The title of this definitive compilation of Héctor Lavoe highlights is somewhat misleading. The 14 tracks on this disc are, indeed, Héctor's biggest hits. But they are also his most successful tracks from a purely artistic point of view. Lavoe's "Greatest Hits" album qualifies as a "Best Of" retrospective as well - which cannot be said for most singers of his caliber. ...MORE >
The title of this definitive compilation of Héctor Lavoe highlights is somewhat misleading. The 14 tracks on this disc are, indeed, Héctor's biggest hits. But they are also his most successful tracks from a purely artistic point of view. Lavoe's "Greatest Hits" album qualifies as a "Best Of" retrospective as well - which cannot be said for most singers of his caliber.
In effect, Héctor Lavoe combined art and commerce with the sophistication of the underrated musical genius that he was. Together with his partner in crime – trombonist, producer and songwriter Willie Colón – he enriched the landscape of Afro-Caribbean music with his unique vision and the gritty power of his vocals.
Our tour of Lavoe's discography moves in reverse chronological order. We begin with the mature masterpieces from his solo years and then move into his early '70s collaborations with Colón.
If you happen to be unfamiliar with this material, prepare yourself for a life-changing experience. With a combined length of 17 minutes, the first two tracks are probably the apex of the entire salsa movement. Tropical music does not get any better than "Periódico de Ayer" and "El Cantante," with their sumptuous combination of swinging tropical beats and a majestic string section.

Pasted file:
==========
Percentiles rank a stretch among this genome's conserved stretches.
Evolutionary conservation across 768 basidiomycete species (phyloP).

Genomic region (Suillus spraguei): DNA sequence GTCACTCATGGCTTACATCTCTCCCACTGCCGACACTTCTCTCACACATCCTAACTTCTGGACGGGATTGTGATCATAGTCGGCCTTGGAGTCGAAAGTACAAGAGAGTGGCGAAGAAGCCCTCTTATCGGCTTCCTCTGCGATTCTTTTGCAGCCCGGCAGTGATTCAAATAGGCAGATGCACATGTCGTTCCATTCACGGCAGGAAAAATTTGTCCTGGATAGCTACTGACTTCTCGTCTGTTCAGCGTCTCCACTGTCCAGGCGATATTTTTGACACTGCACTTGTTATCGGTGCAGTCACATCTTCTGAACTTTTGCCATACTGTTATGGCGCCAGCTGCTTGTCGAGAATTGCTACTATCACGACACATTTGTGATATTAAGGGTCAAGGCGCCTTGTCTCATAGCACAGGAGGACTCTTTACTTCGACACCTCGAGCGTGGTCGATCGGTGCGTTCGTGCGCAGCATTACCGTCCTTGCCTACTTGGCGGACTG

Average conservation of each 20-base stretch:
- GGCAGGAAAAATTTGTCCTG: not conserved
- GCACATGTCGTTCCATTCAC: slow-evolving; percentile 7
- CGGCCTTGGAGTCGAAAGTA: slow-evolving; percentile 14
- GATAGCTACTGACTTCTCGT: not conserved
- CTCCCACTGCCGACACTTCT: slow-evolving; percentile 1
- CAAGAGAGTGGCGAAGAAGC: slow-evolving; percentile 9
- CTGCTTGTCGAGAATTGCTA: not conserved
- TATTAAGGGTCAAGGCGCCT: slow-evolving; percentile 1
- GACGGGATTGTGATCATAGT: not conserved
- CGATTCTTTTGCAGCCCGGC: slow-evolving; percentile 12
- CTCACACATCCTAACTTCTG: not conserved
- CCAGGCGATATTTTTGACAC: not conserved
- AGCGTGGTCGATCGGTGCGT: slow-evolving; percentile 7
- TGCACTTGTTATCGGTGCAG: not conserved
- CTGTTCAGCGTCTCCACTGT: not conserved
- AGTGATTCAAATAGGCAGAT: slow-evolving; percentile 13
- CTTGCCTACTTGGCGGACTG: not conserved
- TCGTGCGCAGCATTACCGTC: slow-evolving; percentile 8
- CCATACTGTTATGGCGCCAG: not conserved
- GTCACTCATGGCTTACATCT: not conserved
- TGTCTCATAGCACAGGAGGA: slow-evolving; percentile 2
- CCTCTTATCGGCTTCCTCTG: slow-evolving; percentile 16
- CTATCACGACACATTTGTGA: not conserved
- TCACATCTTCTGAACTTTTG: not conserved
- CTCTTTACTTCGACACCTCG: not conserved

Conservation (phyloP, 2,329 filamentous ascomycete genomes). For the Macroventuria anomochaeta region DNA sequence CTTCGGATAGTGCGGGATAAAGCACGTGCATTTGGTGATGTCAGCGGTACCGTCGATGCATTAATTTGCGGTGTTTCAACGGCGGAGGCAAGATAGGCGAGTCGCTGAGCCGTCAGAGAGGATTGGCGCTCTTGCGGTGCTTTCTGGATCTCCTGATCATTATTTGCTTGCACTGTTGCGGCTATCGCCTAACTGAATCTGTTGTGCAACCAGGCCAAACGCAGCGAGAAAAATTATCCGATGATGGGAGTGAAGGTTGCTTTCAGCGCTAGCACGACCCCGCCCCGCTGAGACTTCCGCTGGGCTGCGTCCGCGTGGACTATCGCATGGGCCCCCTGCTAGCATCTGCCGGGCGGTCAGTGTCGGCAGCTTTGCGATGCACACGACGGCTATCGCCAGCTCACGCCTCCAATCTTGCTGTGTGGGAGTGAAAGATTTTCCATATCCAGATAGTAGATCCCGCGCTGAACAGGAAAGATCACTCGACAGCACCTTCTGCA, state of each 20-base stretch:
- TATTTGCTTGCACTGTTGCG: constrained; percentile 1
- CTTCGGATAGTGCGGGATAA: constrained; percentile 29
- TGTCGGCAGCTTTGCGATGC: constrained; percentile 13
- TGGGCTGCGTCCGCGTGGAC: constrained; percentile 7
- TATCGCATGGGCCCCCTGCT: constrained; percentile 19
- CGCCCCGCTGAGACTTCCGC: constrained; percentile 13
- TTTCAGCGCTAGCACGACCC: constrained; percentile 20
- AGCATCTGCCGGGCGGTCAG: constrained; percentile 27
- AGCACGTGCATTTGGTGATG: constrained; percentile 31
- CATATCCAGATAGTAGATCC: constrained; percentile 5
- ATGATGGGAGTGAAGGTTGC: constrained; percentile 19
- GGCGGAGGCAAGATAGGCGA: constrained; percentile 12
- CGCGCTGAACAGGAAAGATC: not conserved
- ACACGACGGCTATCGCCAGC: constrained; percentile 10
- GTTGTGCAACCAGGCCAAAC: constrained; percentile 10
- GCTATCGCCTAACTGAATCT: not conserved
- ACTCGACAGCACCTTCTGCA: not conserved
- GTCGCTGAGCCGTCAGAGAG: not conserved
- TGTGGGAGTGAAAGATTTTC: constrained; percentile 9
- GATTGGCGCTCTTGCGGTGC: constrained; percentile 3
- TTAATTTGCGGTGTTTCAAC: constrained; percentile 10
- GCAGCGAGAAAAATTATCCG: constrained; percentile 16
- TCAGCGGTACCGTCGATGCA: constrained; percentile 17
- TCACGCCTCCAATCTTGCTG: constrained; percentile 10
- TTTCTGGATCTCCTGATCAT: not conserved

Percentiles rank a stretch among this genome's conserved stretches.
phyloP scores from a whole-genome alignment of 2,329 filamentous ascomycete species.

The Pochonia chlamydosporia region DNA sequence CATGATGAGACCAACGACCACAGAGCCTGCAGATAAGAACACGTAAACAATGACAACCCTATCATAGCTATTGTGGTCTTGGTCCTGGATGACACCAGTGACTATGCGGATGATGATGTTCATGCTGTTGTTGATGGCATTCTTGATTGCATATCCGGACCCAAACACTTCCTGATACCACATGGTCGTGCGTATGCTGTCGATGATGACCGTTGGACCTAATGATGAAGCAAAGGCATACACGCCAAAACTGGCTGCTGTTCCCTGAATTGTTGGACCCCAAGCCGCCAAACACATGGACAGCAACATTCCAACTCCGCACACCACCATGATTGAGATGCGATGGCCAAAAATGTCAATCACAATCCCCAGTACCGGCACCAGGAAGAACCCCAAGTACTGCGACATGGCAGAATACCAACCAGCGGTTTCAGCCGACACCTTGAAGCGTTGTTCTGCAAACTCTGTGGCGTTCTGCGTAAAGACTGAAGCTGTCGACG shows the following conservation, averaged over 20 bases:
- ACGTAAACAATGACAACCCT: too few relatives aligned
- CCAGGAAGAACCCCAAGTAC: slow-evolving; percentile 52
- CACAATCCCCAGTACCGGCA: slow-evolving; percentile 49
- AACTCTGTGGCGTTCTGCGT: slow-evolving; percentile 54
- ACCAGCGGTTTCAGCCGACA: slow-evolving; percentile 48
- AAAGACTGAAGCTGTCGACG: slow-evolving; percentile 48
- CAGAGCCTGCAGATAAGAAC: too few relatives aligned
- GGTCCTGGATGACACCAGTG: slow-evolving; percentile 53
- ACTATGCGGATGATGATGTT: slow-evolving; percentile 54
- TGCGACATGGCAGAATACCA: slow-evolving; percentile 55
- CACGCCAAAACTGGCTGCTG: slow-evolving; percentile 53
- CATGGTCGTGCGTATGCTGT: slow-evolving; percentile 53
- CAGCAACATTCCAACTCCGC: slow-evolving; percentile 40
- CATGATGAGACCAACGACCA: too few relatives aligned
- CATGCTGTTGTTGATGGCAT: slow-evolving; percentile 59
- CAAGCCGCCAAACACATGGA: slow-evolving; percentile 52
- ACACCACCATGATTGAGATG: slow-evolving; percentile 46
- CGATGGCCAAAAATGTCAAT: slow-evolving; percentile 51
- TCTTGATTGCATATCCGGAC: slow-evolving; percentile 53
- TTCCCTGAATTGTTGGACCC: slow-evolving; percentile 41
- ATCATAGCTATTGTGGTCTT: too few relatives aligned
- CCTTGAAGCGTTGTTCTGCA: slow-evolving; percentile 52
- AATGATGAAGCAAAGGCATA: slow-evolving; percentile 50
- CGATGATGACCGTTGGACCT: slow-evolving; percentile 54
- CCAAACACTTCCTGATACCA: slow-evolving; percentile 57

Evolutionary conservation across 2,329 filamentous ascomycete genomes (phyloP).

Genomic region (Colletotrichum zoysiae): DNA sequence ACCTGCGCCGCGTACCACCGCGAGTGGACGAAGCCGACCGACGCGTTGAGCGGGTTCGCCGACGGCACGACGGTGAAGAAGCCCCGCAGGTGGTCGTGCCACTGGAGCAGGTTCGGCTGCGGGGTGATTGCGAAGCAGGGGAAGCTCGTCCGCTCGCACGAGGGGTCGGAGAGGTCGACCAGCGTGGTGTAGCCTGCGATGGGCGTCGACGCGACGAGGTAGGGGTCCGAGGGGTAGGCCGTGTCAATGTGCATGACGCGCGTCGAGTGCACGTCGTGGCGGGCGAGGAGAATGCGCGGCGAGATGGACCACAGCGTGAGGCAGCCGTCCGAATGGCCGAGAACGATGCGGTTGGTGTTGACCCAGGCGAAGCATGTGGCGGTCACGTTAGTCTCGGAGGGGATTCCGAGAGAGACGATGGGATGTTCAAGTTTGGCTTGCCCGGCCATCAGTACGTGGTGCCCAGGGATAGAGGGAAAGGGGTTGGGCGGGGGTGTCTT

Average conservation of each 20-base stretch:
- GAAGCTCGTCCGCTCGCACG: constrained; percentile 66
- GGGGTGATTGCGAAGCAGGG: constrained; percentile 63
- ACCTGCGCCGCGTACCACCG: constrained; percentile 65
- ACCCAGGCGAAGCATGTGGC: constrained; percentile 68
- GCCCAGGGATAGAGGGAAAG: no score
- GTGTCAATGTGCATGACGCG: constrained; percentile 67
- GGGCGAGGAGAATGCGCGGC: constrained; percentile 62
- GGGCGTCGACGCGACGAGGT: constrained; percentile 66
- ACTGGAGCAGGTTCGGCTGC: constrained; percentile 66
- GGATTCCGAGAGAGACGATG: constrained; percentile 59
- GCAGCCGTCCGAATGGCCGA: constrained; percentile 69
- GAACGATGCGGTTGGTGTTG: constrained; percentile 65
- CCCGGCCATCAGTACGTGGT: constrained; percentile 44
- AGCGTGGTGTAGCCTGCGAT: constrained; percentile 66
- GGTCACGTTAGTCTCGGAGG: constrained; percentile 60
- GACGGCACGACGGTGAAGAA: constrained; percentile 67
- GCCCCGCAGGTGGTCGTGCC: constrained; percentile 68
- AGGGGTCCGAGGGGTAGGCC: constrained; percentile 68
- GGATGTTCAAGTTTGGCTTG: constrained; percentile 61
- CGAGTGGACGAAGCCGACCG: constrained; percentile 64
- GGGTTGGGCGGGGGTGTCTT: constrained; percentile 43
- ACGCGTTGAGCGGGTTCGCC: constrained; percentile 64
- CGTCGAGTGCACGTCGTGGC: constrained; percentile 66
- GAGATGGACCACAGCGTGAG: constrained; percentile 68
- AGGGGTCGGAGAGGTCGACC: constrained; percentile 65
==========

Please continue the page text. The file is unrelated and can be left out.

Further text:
"Those were very different times," a melancholy sounding Colón told me during an interview conducted a few years ago. "I wanted to reconcile all the sounds of the barrio. There were no prejudices in our quest. I would start a number with a merengue beat, turn it into an aguinaldo and finish it as a guaguancó. The idea was to keep adding new sounds and music into the mix – including influences ranging from The Beatles to Herb Alpert.”
"Periódico de Ayer" was written by illustrious boricua composer Tite Curet Alonso and featured on the 1976 Lavoe record De Ti Depende.
Even more epic in scope, "El Cantante," a song about the bittersweet life of a salsa singer, was a Rubén Blades original. Since Lavoe was going through a creative and emotional slump at the time, Colón convinced Blades to give the song to Héctor as a comeback vehicle. It was the opening track of the 1978 masterpiece Comedia.
"For 'El Cantante,' I asked Fania if I could throw in some strings," recalls Colón. "Some people blame the Fania guys for exploiting all of their musicians, but it's also true that they allowed for an experimentation that is no longer possible today. In the end, I agreed to reimburse the string section's fee if the record wasn't a hit. And boy was it hard to make those musicians swing!"
The second half of this compilation is all about the effortless danceability of the duo's early output. There's "El Malo," the title track from the 1967 Colón/Lavoe debut, as well as "Calle Luna, Calle Sol" - a hilarious song about a dangerous street in Puerto Rico - and the classic "Che Che Colé," a funky adaptation of a children's song from Ghana.
There is joy and youthful exuberance to spare in these recordings - a stark contrast to the tragedy that followed. After a lifetime plagued with drug addiction and personal problems, Héctor Lavoe succumbed to AIDS in 1993. He was 46.
"This music has its share of tragic characters, and Héctor is one of them," adds Colón. There was always a feeling of esto va a terminar mal – that his story would have a bad ending. And yet, there hasn't been a singer worth shining Héctor's shoes. Living without him is unbearable, and only listening to his recorded legacy makes it a little better."